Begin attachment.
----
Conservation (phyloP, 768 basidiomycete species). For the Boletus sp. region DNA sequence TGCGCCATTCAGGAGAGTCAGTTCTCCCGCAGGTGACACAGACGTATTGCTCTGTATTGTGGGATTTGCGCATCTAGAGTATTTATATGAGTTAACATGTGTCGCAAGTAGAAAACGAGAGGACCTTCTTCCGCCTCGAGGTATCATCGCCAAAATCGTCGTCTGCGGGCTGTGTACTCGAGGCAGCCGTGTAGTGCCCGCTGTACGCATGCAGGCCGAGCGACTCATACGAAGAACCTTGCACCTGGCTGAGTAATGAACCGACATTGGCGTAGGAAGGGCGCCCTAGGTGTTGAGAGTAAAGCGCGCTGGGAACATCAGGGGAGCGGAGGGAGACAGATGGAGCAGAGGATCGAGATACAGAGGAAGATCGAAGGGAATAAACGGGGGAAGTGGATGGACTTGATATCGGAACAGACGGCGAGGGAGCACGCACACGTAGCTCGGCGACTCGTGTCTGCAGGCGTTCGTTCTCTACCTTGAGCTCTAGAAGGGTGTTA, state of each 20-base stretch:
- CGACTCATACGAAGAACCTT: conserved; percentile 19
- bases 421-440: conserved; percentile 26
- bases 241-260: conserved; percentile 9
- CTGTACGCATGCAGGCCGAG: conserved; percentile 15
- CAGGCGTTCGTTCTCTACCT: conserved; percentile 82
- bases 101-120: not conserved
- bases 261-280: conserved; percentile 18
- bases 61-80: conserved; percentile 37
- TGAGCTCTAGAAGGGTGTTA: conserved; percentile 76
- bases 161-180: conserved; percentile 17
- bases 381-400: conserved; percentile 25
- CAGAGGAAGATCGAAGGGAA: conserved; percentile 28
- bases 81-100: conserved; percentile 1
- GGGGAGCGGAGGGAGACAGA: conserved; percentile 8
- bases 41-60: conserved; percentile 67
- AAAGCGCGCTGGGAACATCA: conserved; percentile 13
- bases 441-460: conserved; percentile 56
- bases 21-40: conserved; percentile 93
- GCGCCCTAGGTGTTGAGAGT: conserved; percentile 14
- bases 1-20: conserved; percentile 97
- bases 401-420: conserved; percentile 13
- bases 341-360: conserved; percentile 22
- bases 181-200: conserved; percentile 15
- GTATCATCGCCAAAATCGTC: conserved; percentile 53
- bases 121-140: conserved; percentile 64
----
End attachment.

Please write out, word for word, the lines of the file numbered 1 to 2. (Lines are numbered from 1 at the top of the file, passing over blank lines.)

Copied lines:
Conservation (phyloP, 768 basidiomycete species). For the Boletus sp. region DNA sequence TGCGCCATTCAGGAGAGTCAGTTCTCCCGCAGGTGACACAGACGTATTGCTCTGTATTGTGGGATTTGCGCATCTAGAGTATTTATATGAGTTAACATGTGTCGCAAGTAGAAAACGAGAGGACCTTCTTCCGCCTCGAGGTATCATCGCCAAAATCGTCGTCTGCGGGCTGTGTACTCGAGGCAGCCGTGTAGTGCCCGCTGTACGCATGCAGGCCGAGCGACTCATACGAAGAACCTTGCACCTGGCTGAGTAATGAACCGACATTGGCGTAGGAAGGGCGCCCTAGGTGTTGAGAGTAAAGCGCGCTGGGAACATCAGGGGAGCGGAGGGAGACAGATGGAGCAGAGGATCGAGATACAGAGGAAGATCGAAGGGAATAAACGGGGGAAGTGGATGGACTTGATATCGGAACAGACGGCGAGGGAGCACGCACACGTAGCTCGGCGACTCGTGTCTGCAGGCGTTCGTTCTCTACCTTGAGCTCTAGAAGGGTGTTA, state of each 20-base stretch:
- CGACTCATACGAAGAACCTT: conserved; percentile 19